## Bachelor Thesis or Bachelor's/Master's practical course.

The goal is to implement various additional tactics and/or simplification procedures ('simprocs') to simplify/expand certain mathematical terms that are difficult to simplify using simp rules, e.g.:

• proving/disproving/rewriting statements like "4/3 ∈ ℤ",
• expanding ln(n) = ∑ ki ln(pi) using the prime factorisation n = ∏ pik,
• pulling out perfect k-th powers from k-th roots, e.g. sqrt(12) = 3sqrt(2) (probably again using prime factorisation)
• removing integer multiples of π/2 from the arguments of sin, cos, tan, etc.
• prime testing, prime power testing, prime factorisation
• power-freeness testing and Carmichael number testing
• k-th integer root and k-th power testing
• multiplicative function (using prime factorisation): Euler's totient function, Möbius µ function, divisor function

Some of these can be done using externally-computed certificates, e.g.:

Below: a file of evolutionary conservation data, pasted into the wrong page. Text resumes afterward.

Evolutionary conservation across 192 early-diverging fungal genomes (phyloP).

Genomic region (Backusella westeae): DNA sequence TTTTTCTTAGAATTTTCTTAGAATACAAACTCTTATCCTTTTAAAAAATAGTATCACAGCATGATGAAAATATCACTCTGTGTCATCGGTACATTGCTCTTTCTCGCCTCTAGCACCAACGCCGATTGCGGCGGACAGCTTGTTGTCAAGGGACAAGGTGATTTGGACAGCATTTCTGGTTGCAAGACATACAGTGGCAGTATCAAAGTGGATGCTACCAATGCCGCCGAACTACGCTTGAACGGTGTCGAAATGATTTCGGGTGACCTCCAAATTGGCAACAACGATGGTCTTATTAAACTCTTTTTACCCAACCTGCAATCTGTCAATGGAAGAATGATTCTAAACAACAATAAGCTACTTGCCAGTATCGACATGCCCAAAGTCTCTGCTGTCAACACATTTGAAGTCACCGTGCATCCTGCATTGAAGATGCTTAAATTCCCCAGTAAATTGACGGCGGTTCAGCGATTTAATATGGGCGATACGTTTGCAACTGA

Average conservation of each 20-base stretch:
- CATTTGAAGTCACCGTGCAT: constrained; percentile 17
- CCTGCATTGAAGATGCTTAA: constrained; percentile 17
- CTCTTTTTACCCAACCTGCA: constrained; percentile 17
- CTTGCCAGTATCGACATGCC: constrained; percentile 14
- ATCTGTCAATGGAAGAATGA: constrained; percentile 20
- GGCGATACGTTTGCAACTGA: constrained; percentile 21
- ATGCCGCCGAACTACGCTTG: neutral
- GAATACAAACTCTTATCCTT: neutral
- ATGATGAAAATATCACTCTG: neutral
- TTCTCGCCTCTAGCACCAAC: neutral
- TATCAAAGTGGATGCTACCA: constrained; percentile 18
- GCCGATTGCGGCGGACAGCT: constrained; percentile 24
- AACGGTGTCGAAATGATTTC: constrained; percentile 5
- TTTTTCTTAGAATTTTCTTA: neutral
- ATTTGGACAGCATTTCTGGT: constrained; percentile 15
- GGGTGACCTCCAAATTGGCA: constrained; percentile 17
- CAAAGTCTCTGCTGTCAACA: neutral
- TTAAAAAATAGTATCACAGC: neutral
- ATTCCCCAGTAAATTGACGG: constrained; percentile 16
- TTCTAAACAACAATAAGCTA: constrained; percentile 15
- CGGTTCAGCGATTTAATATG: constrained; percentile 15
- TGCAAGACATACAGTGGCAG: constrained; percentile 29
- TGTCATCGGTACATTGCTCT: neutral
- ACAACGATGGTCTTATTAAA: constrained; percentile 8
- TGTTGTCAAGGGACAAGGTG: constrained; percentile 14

• primality: Pratt certificate,
• prime power: prime factor (with Pratt certificate) and multiplicity,
• compositeness: two non-trivial factors,
• non-prime-power: two non-trivial coprime factors
• prime factorisation: list of primes factors with multiplicity; Pratt certificate for each prime
• non-k-th-power-freeness: perfect k-th power factor

For the tactics (but not for the simprocs), these certificates could also be computed by an external tool (e.g. Maxima). This may require the student to write some code in Maxima as well. Otherwise, a ‘native’ certifier can be written in ML.

Proofs of concepts for some of these already exist (e.g. in the Pratt_Certificate and Bertrands_Postulate AFP entries). The goal would be to make a bigger collection of fast and robust tactics/simprocs.

Prerequisites:
The project involves little to no formalisation. Most of the work will be Isabelle/ML programming, so some familiarity with Isabelle and Standard ML would be helpful. However, there are no big technical difficulties, so the project should be feasible even for a Bachelor's student with no knowledge of Isabelle. Good functional programming skills are, however, necessary.